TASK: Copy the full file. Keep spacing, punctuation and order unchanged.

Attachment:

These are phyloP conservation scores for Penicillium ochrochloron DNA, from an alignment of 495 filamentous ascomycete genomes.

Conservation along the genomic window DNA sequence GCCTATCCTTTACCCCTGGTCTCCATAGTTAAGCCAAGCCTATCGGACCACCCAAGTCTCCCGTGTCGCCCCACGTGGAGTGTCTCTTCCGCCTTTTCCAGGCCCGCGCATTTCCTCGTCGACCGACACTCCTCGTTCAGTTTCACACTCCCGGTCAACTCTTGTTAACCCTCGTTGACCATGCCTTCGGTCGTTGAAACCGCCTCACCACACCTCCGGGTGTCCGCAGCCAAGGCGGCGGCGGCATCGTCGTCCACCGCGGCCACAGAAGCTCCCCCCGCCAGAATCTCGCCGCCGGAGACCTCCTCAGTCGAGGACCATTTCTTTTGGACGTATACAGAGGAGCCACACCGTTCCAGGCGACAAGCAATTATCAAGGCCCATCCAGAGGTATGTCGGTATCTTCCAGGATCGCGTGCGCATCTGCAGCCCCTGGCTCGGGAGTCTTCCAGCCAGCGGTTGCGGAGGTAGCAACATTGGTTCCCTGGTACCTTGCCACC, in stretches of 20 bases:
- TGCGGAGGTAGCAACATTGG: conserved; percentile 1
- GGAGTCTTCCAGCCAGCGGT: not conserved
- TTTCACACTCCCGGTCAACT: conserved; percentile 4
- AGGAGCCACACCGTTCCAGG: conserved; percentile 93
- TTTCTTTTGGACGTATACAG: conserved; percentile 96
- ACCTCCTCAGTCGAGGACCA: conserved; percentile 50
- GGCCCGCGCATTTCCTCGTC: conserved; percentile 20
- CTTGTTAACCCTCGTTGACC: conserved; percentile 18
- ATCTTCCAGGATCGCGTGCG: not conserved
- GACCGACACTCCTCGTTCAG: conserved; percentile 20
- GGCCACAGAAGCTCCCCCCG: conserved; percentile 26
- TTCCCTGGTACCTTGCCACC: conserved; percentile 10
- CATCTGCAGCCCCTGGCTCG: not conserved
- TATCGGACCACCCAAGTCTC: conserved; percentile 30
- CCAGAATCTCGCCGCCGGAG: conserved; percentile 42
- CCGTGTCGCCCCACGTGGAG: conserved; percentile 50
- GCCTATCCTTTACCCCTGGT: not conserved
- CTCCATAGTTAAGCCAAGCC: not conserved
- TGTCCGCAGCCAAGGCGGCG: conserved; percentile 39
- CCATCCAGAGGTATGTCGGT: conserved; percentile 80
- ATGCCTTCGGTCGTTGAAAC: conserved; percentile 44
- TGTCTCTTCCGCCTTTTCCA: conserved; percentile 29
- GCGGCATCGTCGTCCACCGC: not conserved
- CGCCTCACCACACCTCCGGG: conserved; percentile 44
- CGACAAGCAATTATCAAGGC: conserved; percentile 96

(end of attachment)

These are phyloP conservation scores for Penicillium ochrochloron DNA, from an alignment of 495 filamentous ascomycete genomes.

Conservation along the genomic window DNA sequence GCCTATCCTTTACCCCTGGTCTCCATAGTTAAGCCAAGCCTATCGGACCACCCAAGTCTCCCGTGTCGCCCCACGTGGAGTGTCTCTTCCGCCTTTTCCAGGCCCGCGCATTTCCTCGTCGACCGACACTCCTCGTTCAGTTTCACACTCCCGGTCAACTCTTGTTAACCCTCGTTGACCATGCCTTCGGTCGTTGAAACCGCCTCACCACACCTCCGGGTGTCCGCAGCCAAGGCGGCGGCGGCATCGTCGTCCACCGCGGCCACAGAAGCTCCCCCCGCCAGAATCTCGCCGCCGGAGACCTCCTCAGTCGAGGACCATTTCTTTTGGACGTATACAGAGGAGCCACACCGTTCCAGGCGACAAGCAATTATCAAGGCCCATCCAGAGGTATGTCGGTATCTTCCAGGATCGCGTGCGCATCTGCAGCCCCTGGCTCGGGAGTCTTCCAGCCAGCGGTTGCGGAGGTAGCAACATTGGTTCCCTGGTACCTTGCCACC, in stretches of 20 bases:
- TGCGGAGGTAGCAACATTGG: conserved; percentile 1
- GGAGTCTTCCAGCCAGCGGT: not conserved
- TTTCACACTCCCGGTCAACT: conserved; percentile 4
- AGGAGCCACACCGTTCCAGG: conserved; percentile 93
- TTTCTTTTGGACGTATACAG: conserved; percentile 96
- ACCTCCTCAGTCGAGGACCA: conserved; percentile 50
- GGCCCGCGCATTTCCTCGTC: conserved; percentile 20
- CTTGTTAACCCTCGTTGACC: conserved; percentile 18
- ATCTTCCAGGATCGCGTGCG: not conserved
- GACCGACACTCCTCGTTCAG: conserved; percentile 20
- GGCCACAGAAGCTCCCCCCG: conserved; percentile 26
- TTCCCTGGTACCTTGCCACC: conserved; percentile 10
- CATCTGCAGCCCCTGGCTCG: not conserved
- TATCGGACCACCCAAGTCTC: conserved; percentile 30
- CCAGAATCTCGCCGCCGGAG: conserved; percentile 42
- CCGTGTCGCCCCACGTGGAG: conserved; percentile 50
- GCCTATCCTTTACCCCTGGT: not conserved
- CTCCATAGTTAAGCCAAGCC: not conserved
- TGTCCGCAGCCAAGGCGGCG: conserved; percentile 39
- CCATCCAGAGGTATGTCGGT: conserved; percentile 80
- ATGCCTTCGGTCGTTGAAAC: conserved; percentile 44
- TGTCTCTTCCGCCTTTTCCA: conserved; percentile 29
- GCGGCATCGTCGTCCACCGC: not conserved
- CGCCTCACCACACCTCCGGG: conserved; percentile 44
- CGACAAGCAATTATCAAGGC: conserved; percentile 96